Air pollution may do more than aggravate heart problems. It also can shut down the immune system over time, according to a new study.
Pollutants in ozone, long associated with pulmonary and cardiovascular problems and deaths, can also affect the lungs and the rest of the body, making it more susceptible to illnesses, including the entry of bacteria and other foreign invaders in the body, Duke University Medical Center researchers found.
Pulmonary researchers used mice to study the effects of ozone and unhealthy pollutants on the immune system and found they enhance lung injuries in response to bacteria and cell death in immune system cells, which are used to fight off foreign toxins in the body.
The researchers had mice breathe room air with levels of ozone that an active human would inhale on an unhealthy ozone-level day.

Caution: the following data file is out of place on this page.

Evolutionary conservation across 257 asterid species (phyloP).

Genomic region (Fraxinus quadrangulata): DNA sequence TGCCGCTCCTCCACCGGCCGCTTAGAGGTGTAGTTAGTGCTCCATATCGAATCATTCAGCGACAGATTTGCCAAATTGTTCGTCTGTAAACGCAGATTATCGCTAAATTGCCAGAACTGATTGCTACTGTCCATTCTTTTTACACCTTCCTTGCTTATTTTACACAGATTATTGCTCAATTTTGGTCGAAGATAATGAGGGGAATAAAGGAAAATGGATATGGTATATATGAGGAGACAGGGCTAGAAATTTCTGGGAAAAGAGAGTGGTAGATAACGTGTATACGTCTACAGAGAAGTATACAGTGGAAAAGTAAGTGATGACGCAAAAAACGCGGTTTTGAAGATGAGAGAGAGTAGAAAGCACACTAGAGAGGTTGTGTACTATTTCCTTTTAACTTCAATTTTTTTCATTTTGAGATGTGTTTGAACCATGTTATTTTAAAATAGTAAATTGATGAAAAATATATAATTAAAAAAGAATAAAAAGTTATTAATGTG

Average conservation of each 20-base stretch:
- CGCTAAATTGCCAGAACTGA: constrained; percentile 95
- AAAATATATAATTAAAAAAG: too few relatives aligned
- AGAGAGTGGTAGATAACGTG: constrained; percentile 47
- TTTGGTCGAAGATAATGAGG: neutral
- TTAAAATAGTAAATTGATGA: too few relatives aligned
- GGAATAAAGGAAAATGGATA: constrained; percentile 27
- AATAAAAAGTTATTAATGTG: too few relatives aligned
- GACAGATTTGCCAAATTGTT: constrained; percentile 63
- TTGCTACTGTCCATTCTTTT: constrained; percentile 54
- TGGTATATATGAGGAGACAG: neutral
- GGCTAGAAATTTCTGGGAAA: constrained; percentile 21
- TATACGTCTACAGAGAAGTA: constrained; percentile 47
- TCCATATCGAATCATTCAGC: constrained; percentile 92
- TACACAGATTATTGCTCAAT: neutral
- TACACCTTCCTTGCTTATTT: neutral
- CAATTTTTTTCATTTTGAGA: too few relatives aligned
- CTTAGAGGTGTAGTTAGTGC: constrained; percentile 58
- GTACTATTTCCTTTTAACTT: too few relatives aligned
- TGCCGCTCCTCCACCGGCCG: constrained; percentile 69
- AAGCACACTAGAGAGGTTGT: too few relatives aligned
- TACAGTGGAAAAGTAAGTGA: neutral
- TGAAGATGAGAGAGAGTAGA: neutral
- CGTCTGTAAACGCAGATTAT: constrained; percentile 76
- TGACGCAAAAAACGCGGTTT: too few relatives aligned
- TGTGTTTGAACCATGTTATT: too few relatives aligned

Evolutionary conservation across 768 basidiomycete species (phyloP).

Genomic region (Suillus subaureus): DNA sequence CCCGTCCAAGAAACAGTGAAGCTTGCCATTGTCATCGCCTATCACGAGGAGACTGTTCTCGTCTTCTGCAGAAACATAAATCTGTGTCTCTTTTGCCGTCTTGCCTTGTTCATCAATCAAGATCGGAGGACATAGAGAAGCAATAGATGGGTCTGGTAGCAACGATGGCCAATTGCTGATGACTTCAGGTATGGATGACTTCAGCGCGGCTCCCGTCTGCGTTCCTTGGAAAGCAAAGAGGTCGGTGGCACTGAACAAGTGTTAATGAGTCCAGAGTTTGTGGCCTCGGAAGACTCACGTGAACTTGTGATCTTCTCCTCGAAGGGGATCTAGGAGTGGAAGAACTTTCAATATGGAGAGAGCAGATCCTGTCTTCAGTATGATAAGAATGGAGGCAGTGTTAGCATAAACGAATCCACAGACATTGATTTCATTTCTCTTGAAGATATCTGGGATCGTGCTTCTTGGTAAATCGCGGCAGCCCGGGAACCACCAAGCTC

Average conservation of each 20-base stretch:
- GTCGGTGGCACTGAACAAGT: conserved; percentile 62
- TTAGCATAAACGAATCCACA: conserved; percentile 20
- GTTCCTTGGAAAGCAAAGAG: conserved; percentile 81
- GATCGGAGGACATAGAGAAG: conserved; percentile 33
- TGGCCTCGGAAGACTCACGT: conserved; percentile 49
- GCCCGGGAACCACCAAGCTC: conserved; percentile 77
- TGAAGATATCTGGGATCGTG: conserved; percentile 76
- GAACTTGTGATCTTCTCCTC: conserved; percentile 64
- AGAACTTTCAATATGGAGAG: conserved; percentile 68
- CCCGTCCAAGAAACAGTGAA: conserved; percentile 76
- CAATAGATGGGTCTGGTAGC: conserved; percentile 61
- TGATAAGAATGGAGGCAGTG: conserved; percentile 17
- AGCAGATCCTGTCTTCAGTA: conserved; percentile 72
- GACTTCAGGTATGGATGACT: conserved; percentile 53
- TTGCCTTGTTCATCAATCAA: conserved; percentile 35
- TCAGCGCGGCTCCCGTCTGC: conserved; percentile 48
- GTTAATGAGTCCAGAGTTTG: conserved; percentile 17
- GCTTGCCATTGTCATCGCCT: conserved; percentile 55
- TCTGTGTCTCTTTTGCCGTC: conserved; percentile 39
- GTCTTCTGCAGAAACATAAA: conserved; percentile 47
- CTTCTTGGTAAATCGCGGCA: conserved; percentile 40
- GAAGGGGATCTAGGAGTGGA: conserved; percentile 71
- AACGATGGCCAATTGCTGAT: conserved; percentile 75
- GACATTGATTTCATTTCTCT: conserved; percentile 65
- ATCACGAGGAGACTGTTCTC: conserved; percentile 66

“Small amounts of inhaled foreign material can be relatively harmless, since they stimulate an appropriate innate immune response that protects the lungs,” said Dr. John Hollingsworth, a pulmonologist and lead author of the study, in a news release.
“However, it appears that ozone causes the innate immune system to overreact, killing key immune system cells, and possibly making the lungs more susceptible to subsequent invaders, such as bacteria," said Hollingsworth.
Future studies out of Duke will focus on how the pollutants interfere with system-wide immune system responses.